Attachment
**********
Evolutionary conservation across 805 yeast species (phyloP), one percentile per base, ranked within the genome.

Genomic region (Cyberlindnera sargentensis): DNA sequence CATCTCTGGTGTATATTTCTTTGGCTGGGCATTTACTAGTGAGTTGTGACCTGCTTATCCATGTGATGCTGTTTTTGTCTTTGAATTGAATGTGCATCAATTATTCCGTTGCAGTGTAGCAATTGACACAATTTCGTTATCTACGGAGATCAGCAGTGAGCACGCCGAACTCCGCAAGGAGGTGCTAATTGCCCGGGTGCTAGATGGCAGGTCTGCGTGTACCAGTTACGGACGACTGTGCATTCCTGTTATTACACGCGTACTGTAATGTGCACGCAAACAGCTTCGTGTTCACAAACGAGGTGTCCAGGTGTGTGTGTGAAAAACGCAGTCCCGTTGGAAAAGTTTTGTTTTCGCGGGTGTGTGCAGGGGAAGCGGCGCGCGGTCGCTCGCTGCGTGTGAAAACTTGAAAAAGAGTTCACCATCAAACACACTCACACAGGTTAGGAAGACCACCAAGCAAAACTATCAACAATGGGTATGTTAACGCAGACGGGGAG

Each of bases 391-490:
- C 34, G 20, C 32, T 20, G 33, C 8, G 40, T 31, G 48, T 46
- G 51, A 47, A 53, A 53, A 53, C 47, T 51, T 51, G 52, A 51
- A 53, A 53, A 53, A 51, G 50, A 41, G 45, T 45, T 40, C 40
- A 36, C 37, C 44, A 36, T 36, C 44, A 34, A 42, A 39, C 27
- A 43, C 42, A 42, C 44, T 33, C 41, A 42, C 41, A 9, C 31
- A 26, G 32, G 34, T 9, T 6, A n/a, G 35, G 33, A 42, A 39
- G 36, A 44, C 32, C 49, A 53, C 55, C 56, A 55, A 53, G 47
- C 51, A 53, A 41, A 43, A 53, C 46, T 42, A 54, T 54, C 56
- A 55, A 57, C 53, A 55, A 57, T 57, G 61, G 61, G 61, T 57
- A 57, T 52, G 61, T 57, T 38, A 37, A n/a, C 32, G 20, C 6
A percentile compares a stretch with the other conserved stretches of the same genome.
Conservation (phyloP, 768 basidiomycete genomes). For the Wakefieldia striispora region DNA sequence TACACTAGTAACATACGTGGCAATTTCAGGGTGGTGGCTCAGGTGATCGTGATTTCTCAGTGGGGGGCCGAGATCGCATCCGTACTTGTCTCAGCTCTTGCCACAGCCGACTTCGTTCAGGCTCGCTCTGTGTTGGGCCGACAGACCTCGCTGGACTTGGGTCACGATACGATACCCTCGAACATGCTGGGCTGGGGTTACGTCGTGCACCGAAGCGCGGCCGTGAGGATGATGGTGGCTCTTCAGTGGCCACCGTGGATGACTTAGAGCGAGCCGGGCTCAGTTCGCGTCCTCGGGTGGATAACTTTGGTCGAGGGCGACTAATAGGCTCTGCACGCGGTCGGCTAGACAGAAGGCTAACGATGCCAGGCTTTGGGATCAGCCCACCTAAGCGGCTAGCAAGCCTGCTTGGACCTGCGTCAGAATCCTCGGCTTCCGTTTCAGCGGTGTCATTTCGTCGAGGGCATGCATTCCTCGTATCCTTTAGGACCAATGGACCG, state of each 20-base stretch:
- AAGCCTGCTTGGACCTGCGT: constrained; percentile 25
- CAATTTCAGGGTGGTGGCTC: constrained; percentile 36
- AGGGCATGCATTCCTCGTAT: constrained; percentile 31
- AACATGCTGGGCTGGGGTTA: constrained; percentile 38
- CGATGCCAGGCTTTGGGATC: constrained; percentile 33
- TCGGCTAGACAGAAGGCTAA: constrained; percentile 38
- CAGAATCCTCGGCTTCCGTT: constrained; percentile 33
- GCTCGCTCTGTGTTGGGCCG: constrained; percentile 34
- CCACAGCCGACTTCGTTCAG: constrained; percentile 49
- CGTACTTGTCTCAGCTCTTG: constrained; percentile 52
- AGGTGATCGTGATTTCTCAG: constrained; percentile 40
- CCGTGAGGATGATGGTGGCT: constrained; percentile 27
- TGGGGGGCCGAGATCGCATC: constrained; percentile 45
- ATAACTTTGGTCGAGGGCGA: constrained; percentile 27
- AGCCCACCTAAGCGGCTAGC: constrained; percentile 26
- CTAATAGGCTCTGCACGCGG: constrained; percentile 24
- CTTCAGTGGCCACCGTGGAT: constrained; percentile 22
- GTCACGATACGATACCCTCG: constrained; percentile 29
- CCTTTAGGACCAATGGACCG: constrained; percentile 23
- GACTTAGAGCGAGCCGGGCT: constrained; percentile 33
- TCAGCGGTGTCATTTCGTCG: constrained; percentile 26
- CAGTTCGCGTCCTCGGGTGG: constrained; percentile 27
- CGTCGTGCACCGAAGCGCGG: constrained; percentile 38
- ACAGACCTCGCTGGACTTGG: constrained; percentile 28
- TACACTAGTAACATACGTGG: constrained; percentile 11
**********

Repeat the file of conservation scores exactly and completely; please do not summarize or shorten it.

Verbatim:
Evolutionary conservation across 805 yeast species (phyloP), one percentile per base, ranked within the genome.

Genomic region (Cyberlindnera sargentensis): DNA sequence CATCTCTGGTGTATATTTCTTTGGCTGGGCATTTACTAGTGAGTTGTGACCTGCTTATCCATGTGATGCTGTTTTTGTCTTTGAATTGAATGTGCATCAATTATTCCGTTGCAGTGTAGCAATTGACACAATTTCGTTATCTACGGAGATCAGCAGTGAGCACGCCGAACTCCGCAAGGAGGTGCTAATTGCCCGGGTGCTAGATGGCAGGTCTGCGTGTACCAGTTACGGACGACTGTGCATTCCTGTTATTACACGCGTACTGTAATGTGCACGCAAACAGCTTCGTGTTCACAAACGAGGTGTCCAGGTGTGTGTGTGAAAAACGCAGTCCCGTTGGAAAAGTTTTGTTTTCGCGGGTGTGTGCAGGGGAAGCGGCGCGCGGTCGCTCGCTGCGTGTGAAAACTTGAAAAAGAGTTCACCATCAAACACACTCACACAGGTTAGGAAGACCACCAAGCAAAACTATCAACAATGGGTATGTTAACGCAGACGGGGAG

Each of bases 391-490:
- C 34, G 20, C 32, T 20, G 33, C 8, G 40, T 31, G 48, T 46
- G 51, A 47, A 53, A 53, A 53, C 47, T 51, T 51, G 52, A 51
- A 53, A 53, A 53, A 51, G 50, A 41, G 45, T 45, T 40, C 40
- A 36, C 37, C 44, A 36, T 36, C 44, A 34, A 42, A 39, C 27
- A 43, C 42, A 42, C 44, T 33, C 41, A 42, C 41, A 9, C 31
- A 26, G 32, G 34, T 9, T 6, A n/a, G 35, G 33, A 42, A 39
- G 36, A 44, C 32, C 49, A 53, C 55, C 56, A 55, A 53, G 47
- C 51, A 53, A 41, A 43, A 53, C 46, T 42, A 54, T 54, C 56
- A 55, A 57, C 53, A 55, A 57, T 57, G 61, G 61, G 61, T 57
- A 57, T 52, G 61, T 57, T 38, A 37, A n/a, C 32, G 20, C 6
A percentile compares a stretch with the other conserved stretches of the same genome.
Conservation (phyloP, 768 basidiomycete genomes). For the Wakefieldia striispora region DNA sequence TACACTAGTAACATACGTGGCAATTTCAGGGTGGTGGCTCAGGTGATCGTGATTTCTCAGTGGGGGGCCGAGATCGCATCCGTACTTGTCTCAGCTCTTGCCACAGCCGACTTCGTTCAGGCTCGCTCTGTGTTGGGCCGACAGACCTCGCTGGACTTGGGTCACGATACGATACCCTCGAACATGCTGGGCTGGGGTTACGTCGTGCACCGAAGCGCGGCCGTGAGGATGATGGTGGCTCTTCAGTGGCCACCGTGGATGACTTAGAGCGAGCCGGGCTCAGTTCGCGTCCTCGGGTGGATAACTTTGGTCGAGGGCGACTAATAGGCTCTGCACGCGGTCGGCTAGACAGAAGGCTAACGATGCCAGGCTTTGGGATCAGCCCACCTAAGCGGCTAGCAAGCCTGCTTGGACCTGCGTCAGAATCCTCGGCTTCCGTTTCAGCGGTGTCATTTCGTCGAGGGCATGCATTCCTCGTATCCTTTAGGACCAATGGACCG, state of each 20-base stretch:
- AAGCCTGCTTGGACCTGCGT: constrained; percentile 25
- CAATTTCAGGGTGGTGGCTC: constrained; percentile 36
- AGGGCATGCATTCCTCGTAT: constrained; percentile 31
- AACATGCTGGGCTGGGGTTA: constrained; percentile 38
- CGATGCCAGGCTTTGGGATC: constrained; percentile 33
- TCGGCTAGACAGAAGGCTAA: constrained; percentile 38
- CAGAATCCTCGGCTTCCGTT: constrained; percentile 33
- GCTCGCTCTGTGTTGGGCCG: constrained; percentile 34
- CCACAGCCGACTTCGTTCAG: constrained; percentile 49
- CGTACTTGTCTCAGCTCTTG: constrained; percentile 52
- AGGTGATCGTGATTTCTCAG: constrained; percentile 40
- CCGTGAGGATGATGGTGGCT: constrained; percentile 27
- TGGGGGGCCGAGATCGCATC: constrained; percentile 45
- ATAACTTTGGTCGAGGGCGA: constrained; percentile 27
- AGCCCACCTAAGCGGCTAGC: constrained; percentile 26
- CTAATAGGCTCTGCACGCGG: constrained; percentile 24
- CTTCAGTGGCCACCGTGGAT: constrained; percentile 22
- GTCACGATACGATACCCTCG: constrained; percentile 29
- CCTTTAGGACCAATGGACCG: constrained; percentile 23
- GACTTAGAGCGAGCCGGGCT: constrained; percentile 33
- TCAGCGGTGTCATTTCGTCG: constrained; percentile 26
- CAGTTCGCGTCCTCGGGTGG: constrained; percentile 27
- CGTCGTGCACCGAAGCGCGG: constrained; percentile 38
- ACAGACCTCGCTGGACTTGG: constrained; percentile 28
- TACACTAGTAACATACGTGG: constrained; percentile 11